Three Persons in One Being


Since Jesus and the Holy Spirit are divine persons distinct from God the Father, it is evident that the Godhead, though one and indivisible (Deut. 6:4), consists of three entities who can act separately. Objectors retort that the doctrine of the Trinity is merely inferential—that it is a rarefied philosophical interpretation of a few vague texts in the Bible. In reply, we admit that Scripture never uses the word "Trinity" or states as a proposition that God is a Triune Being. Nevertheless, several texts in both the Old and the New Testaments teach that the one God is a plurality of persons, some specifying the number as three.


The Trinity in the Old Testament


The very first chapter of the Bible plainly shows that the Godhead is plural.

And God said, Let us make man in our image, after our likeness: and let them have dominion over the fish of the sea, and over the fowl of the air, and over the cattle, and over all the earth, and over every creeping thing that creepeth upon the earth.

Genesis 1:26

22 And the Lord God said, Behold, the man is become as one of us, to know good and evil: and now, lest he put forth his hand, and take also of the tree of life, and eat, and live for ever.

23 Therefore the Lord God sent him forth from the garden of Eden, to till the ground from whence he was taken.

Genesis 3:22-23

A text in Proverbs reveals that the second person of the Godhead is the Son of God.

Who hath ascended up into heaven, or descended? who hath gathered the wind in his fists? who hath bound the waters in a garment? who hath established all the ends of the earth? what is his name, and what is his son's name, if thou canst tell?

Proverbs 30:4

In a vision of God pleading with His people to repent, the prophet Isaiah acknowledges three persons in the Godhead.

Come ye near unto me, hear ye this; I have not spoken in secret from the beginning; from the time that it was, there am I: and now the Lord God, and his Spirit, hath sent me.

Isaiah 48:16

The speaker Himself must be God, for He has existed from the beginning, and from the beginning "there am I"—in other words, He has borne the name "I AM." Yet the speaker says that He is the associate of two other divine persons, the Lord God and the Spirit of God. "The Lord God" (Adonai Jehovah (1)) is evidently a title for God the Father. Since the speaker is separate from both the Father and the Spirit, He must be God the Son. A word for word translation of the last clause runs, "And now the Lord Jehovah has sent me, and His Spirit" (2). In other words, both the Son and the Spirit proceed from the Father. The prophecy foresees the Son's earthly ministry, which the Father would commission and the Spirit would assist and empower (3).

Even clearer is another prophecy of Isaiah.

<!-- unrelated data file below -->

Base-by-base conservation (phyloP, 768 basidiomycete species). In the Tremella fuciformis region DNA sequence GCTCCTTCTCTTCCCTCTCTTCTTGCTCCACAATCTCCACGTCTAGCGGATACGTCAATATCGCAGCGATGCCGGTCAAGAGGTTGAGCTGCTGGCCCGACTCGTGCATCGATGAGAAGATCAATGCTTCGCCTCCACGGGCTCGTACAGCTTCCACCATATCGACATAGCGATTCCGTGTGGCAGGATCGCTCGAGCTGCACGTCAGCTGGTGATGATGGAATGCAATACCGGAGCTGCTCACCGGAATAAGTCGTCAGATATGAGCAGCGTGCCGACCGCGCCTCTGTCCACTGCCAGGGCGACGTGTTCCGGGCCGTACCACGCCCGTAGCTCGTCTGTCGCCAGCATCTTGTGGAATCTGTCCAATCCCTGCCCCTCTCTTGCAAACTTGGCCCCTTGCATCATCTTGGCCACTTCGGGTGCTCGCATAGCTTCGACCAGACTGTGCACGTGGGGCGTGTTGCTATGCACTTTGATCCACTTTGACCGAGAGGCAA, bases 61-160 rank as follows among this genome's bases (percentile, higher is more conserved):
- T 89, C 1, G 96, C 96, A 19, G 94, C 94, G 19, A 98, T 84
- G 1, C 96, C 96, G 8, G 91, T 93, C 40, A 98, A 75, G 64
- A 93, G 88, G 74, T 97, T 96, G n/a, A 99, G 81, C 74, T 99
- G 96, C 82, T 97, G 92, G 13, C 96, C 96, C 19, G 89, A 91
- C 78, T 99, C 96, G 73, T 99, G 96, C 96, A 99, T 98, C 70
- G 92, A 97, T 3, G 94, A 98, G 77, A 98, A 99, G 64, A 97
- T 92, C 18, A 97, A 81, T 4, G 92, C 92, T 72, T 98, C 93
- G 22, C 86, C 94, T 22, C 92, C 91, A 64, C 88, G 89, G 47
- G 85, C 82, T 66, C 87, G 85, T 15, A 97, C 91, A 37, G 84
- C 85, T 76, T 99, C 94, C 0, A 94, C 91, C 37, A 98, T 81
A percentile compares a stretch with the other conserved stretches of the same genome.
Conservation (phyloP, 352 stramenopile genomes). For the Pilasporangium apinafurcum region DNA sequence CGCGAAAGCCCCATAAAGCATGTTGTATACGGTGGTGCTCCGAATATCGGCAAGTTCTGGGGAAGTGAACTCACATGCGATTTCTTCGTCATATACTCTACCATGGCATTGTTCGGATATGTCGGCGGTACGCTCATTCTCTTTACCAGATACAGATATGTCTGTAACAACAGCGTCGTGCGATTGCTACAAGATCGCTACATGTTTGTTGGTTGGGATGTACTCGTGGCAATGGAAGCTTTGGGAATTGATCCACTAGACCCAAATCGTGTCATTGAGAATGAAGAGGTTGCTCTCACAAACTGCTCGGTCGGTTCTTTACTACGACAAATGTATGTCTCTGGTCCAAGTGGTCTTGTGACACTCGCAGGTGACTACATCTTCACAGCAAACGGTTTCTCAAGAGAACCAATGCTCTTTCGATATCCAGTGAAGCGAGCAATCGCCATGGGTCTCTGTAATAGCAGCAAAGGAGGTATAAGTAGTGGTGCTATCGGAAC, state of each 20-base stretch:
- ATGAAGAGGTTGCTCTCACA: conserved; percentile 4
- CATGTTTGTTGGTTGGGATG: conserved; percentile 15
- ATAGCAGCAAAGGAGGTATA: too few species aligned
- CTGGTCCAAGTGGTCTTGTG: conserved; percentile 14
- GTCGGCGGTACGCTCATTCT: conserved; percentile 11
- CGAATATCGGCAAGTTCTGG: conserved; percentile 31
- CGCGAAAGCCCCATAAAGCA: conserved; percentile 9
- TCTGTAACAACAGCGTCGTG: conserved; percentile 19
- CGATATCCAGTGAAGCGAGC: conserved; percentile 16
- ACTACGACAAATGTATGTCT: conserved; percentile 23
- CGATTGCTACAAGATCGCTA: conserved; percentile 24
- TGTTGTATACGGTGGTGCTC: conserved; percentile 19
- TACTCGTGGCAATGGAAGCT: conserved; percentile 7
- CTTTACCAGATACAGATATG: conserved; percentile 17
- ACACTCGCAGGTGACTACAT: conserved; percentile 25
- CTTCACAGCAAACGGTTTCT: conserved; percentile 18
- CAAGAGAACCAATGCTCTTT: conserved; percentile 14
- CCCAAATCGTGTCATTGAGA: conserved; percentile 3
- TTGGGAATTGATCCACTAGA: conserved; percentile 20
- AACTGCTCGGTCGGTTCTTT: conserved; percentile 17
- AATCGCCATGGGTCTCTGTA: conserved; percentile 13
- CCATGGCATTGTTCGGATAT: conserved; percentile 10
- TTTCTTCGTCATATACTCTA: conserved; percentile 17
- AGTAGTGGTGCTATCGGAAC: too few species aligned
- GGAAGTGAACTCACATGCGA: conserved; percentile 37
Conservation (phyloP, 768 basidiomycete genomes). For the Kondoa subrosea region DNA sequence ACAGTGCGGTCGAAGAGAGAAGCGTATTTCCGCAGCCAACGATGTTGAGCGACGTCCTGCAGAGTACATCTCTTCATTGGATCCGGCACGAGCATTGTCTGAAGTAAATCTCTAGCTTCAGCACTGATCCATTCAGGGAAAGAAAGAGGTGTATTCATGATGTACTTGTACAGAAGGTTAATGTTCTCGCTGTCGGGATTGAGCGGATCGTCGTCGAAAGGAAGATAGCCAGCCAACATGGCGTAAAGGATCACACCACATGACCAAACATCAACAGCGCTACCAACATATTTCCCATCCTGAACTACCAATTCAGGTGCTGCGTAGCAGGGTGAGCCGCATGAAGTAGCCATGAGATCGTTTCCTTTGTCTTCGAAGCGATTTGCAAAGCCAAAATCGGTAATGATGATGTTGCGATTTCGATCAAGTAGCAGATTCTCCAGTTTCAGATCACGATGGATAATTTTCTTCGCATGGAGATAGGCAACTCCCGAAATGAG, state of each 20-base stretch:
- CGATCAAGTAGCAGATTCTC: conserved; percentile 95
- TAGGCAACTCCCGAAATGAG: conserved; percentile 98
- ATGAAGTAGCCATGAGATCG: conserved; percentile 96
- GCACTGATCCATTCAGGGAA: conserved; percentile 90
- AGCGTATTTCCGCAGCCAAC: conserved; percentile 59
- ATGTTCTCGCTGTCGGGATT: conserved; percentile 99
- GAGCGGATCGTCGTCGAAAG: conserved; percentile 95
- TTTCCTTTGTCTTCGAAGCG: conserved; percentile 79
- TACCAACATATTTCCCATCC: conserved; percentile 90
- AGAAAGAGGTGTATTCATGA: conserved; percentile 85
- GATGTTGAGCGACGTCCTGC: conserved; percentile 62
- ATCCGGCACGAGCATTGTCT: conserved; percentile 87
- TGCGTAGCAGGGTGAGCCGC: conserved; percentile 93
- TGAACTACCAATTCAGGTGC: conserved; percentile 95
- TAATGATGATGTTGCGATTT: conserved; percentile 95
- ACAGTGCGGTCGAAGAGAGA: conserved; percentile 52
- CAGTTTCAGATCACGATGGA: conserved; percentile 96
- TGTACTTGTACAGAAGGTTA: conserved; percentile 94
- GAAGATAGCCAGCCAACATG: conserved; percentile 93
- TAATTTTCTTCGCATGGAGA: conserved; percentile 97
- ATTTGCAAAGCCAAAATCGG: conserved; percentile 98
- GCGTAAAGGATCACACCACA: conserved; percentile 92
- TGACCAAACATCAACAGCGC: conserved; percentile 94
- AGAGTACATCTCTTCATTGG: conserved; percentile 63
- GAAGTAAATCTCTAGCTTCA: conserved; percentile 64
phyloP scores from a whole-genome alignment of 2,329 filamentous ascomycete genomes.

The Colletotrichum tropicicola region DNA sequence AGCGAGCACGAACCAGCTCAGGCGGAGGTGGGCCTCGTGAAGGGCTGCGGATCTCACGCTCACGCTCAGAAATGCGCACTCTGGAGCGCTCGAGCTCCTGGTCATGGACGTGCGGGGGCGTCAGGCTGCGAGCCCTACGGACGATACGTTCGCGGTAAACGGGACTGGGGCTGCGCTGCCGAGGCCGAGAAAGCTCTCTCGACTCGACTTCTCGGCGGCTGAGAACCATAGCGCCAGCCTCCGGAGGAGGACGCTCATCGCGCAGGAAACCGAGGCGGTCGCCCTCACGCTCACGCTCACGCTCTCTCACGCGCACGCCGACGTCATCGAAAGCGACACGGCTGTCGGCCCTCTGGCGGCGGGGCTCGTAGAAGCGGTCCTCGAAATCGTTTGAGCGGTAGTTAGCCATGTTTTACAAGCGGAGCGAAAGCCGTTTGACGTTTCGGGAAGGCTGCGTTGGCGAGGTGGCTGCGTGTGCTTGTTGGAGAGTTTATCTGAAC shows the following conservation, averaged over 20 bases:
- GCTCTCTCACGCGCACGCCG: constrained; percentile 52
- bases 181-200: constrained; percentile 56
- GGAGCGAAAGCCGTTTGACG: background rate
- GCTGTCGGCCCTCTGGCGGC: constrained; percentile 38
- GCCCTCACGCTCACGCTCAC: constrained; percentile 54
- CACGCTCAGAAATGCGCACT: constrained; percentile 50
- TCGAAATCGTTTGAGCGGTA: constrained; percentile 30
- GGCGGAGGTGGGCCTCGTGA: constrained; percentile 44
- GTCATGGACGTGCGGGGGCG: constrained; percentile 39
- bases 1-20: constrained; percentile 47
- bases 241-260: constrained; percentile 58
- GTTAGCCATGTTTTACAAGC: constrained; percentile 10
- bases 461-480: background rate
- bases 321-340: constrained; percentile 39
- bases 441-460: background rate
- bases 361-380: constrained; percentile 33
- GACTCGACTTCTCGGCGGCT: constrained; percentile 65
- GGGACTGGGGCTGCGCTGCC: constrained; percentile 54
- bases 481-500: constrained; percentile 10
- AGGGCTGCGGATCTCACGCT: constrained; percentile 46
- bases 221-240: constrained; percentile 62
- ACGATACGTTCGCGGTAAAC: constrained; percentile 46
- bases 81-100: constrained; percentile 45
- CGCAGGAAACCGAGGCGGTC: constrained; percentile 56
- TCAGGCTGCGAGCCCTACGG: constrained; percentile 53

For unto us a child is born, unto us a son is given: and the government shall be upon his shoulder: and his name shall be called Wonderful, Counsellor, The mighty God, The everlasting Father, The Prince of Peace.

Isaiah 9:6

Although interpreted in another lesson as a series of titles descriptive of Jesus, the prophecy has two levels of meaning. The deeper level reveals His position in the Triune Godhead.

The KJV gives five titles, but the words "Wonderful, Counsellor" can be treated as components of a single title (4). The titles that the prophet assembles to identify the coming child are thus four in number. These four teach that God is one Being in three Persons—Father, Son, and Holy Spirit. The one Being, the common ground of their existence, is "The mighty God." The Father is, straightforwardly enough, "The everlasting Father." The Son, who is also Christ, is "The Prince of Peace," an allusion to His future role as ruler of the earth. And the Holy Spirit is the "Wonderful, Counsellor." We saw earlier that Jesus named Him "another Comforter" (John 14:16). The Hebrew word "counselor" and the Greek word "comforter" hardly differ in meaning. The idea of helping is common to both. Indeed, either word may be translated "helper."

Why should this description of the Trinity appear in the child's name? Because the child's divine name is similar to a compound human name. For example, I am Ed Rickard. Ed is my personal name, and Rickard is my family name. In Jesus' compound name, the first three titles are His family name, for they identify the other two persons of the Trinity ("The everlasting Father" and "Wonderful, Counsellor") and reveal the common essence of all three persons ("The mighty God"). These three titles define the Godhead apart from Jesus Himself. The last title ("The Prince of Peace") is Jesus' personal name. The personal part also comes last in the compound names of many human languages, such as Chinese.